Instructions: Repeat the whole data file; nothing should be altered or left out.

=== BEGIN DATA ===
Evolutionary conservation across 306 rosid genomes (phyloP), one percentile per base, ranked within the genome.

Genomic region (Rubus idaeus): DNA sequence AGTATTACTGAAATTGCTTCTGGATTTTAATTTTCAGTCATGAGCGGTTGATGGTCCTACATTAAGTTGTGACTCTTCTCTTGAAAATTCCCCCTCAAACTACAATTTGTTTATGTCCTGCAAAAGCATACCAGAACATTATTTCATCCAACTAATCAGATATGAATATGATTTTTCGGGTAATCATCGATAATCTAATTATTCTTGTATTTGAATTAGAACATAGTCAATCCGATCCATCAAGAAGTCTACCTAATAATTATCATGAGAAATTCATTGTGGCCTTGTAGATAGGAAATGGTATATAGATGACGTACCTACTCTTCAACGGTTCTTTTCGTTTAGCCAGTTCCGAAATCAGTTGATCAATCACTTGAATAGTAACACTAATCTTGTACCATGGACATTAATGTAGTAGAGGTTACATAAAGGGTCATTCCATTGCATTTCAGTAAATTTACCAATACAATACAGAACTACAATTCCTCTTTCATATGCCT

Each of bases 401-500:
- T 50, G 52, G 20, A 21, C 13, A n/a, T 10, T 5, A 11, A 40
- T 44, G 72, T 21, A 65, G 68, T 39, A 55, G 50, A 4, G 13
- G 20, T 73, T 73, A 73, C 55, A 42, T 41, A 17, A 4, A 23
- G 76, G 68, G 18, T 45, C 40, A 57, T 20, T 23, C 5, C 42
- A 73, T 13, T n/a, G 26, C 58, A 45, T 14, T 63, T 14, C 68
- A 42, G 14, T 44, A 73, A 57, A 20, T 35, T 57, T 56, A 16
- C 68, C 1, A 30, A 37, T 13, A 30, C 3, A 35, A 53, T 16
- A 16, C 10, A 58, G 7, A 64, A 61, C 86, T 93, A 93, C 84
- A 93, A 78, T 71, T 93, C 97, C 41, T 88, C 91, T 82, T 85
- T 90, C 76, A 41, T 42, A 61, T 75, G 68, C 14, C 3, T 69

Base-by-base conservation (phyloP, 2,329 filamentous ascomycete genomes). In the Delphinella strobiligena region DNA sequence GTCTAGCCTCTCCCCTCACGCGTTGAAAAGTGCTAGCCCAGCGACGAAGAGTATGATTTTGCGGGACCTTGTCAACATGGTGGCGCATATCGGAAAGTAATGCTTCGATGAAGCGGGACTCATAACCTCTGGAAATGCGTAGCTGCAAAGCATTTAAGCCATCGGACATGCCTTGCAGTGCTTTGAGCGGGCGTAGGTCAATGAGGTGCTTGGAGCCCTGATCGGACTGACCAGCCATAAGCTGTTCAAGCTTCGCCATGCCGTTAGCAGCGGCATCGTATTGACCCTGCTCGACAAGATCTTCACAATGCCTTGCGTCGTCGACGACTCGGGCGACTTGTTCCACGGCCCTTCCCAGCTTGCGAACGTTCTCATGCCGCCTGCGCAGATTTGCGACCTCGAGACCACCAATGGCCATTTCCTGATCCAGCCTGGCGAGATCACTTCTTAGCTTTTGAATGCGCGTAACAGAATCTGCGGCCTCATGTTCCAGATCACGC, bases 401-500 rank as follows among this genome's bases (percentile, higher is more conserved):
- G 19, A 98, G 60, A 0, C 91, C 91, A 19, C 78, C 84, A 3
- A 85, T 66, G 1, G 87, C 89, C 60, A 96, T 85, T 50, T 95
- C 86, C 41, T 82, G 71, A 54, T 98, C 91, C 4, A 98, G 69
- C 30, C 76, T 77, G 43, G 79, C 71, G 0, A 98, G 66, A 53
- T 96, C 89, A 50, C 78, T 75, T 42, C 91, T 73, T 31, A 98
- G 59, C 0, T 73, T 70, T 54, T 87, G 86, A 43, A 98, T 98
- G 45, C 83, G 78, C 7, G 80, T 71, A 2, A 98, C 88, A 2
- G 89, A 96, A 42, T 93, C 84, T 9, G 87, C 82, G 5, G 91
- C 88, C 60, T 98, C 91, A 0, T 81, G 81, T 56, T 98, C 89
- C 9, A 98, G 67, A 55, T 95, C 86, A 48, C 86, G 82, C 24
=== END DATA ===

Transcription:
Evolutionary conservation across 306 rosid genomes (phyloP), one percentile per base, ranked within the genome.

Genomic region (Rubus idaeus): DNA sequence AGTATTACTGAAATTGCTTCTGGATTTTAATTTTCAGTCATGAGCGGTTGATGGTCCTACATTAAGTTGTGACTCTTCTCTTGAAAATTCCCCCTCAAACTACAATTTGTTTATGTCCTGCAAAAGCATACCAGAACATTATTTCATCCAACTAATCAGATATGAATATGATTTTTCGGGTAATCATCGATAATCTAATTATTCTTGTATTTGAATTAGAACATAGTCAATCCGATCCATCAAGAAGTCTACCTAATAATTATCATGAGAAATTCATTGTGGCCTTGTAGATAGGAAATGGTATATAGATGACGTACCTACTCTTCAACGGTTCTTTTCGTTTAGCCAGTTCCGAAATCAGTTGATCAATCACTTGAATAGTAACACTAATCTTGTACCATGGACATTAATGTAGTAGAGGTTACATAAAGGGTCATTCCATTGCATTTCAGTAAATTTACCAATACAATACAGAACTACAATTCCTCTTTCATATGCCT

Each of bases 401-500:
- T 50, G 52, G 20, A 21, C 13, A n/a, T 10, T 5, A 11, A 40
- T 44, G 72, T 21, A 65, G 68, T 39, A 55, G 50, A 4, G 13
- G 20, T 73, T 73, A 73, C 55, A 42, T 41, A 17, A 4, A 23
- G 76, G 68, G 18, T 45, C 40, A 57, T 20, T 23, C 5, C 42
- A 73, T 13, T n/a, G 26, C 58, A 45, T 14, T 63, T 14, C 68
- A 42, G 14, T 44, A 73, A 57, A 20, T 35, T 57, T 56, A 16
- C 68, C 1, A 30, A 37, T 13, A 30, C 3, A 35, A 53, T 16
- A 16, C 10, A 58, G 7, A 64, A 61, C 86, T 93, A 93, C 84
- A 93, A 78, T 71, T 93, C 97, C 41, T 88, C 91, T 82, T 85
- T 90, C 76, A 41, T 42, A 61, T 75, G 68, C 14, C 3, T 69

Base-by-base conservation (phyloP, 2,329 filamentous ascomycete genomes). In the Delphinella strobiligena region DNA sequence GTCTAGCCTCTCCCCTCACGCGTTGAAAAGTGCTAGCCCAGCGACGAAGAGTATGATTTTGCGGGACCTTGTCAACATGGTGGCGCATATCGGAAAGTAATGCTTCGATGAAGCGGGACTCATAACCTCTGGAAATGCGTAGCTGCAAAGCATTTAAGCCATCGGACATGCCTTGCAGTGCTTTGAGCGGGCGTAGGTCAATGAGGTGCTTGGAGCCCTGATCGGACTGACCAGCCATAAGCTGTTCAAGCTTCGCCATGCCGTTAGCAGCGGCATCGTATTGACCCTGCTCGACAAGATCTTCACAATGCCTTGCGTCGTCGACGACTCGGGCGACTTGTTCCACGGCCCTTCCCAGCTTGCGAACGTTCTCATGCCGCCTGCGCAGATTTGCGACCTCGAGACCACCAATGGCCATTTCCTGATCCAGCCTGGCGAGATCACTTCTTAGCTTTTGAATGCGCGTAACAGAATCTGCGGCCTCATGTTCCAGATCACGC, bases 401-500 rank as follows among this genome's bases (percentile, higher is more conserved):
- G 19, A 98, G 60, A 0, C 91, C 91, A 19, C 78, C 84, A 3
- A 85, T 66, G 1, G 87, C 89, C 60, A 96, T 85, T 50, T 95
- C 86, C 41, T 82, G 71, A 54, T 98, C 91, C 4, A 98, G 69
- C 30, C 76, T 77, G 43, G 79, C 71, G 0, A 98, G 66, A 53
- T 96, C 89, A 50, C 78, T 75, T 42, C 91, T 73, T 31, A 98
- G 59, C 0, T 73, T 70, T 54, T 87, G 86, A 43, A 98, T 98
- G 45, C 83, G 78, C 7, G 80, T 71, A 2, A 98, C 88, A 2
- G 89, A 96, A 42, T 93, C 84, T 9, G 87, C 82, G 5, G 91
- C 88, C 60, T 98, C 91, A 0, T 81, G 81, T 56, T 98, C 89
- C 9, A 98, G 67, A 55, T 95, C 86, A 48, C 86, G 82, C 24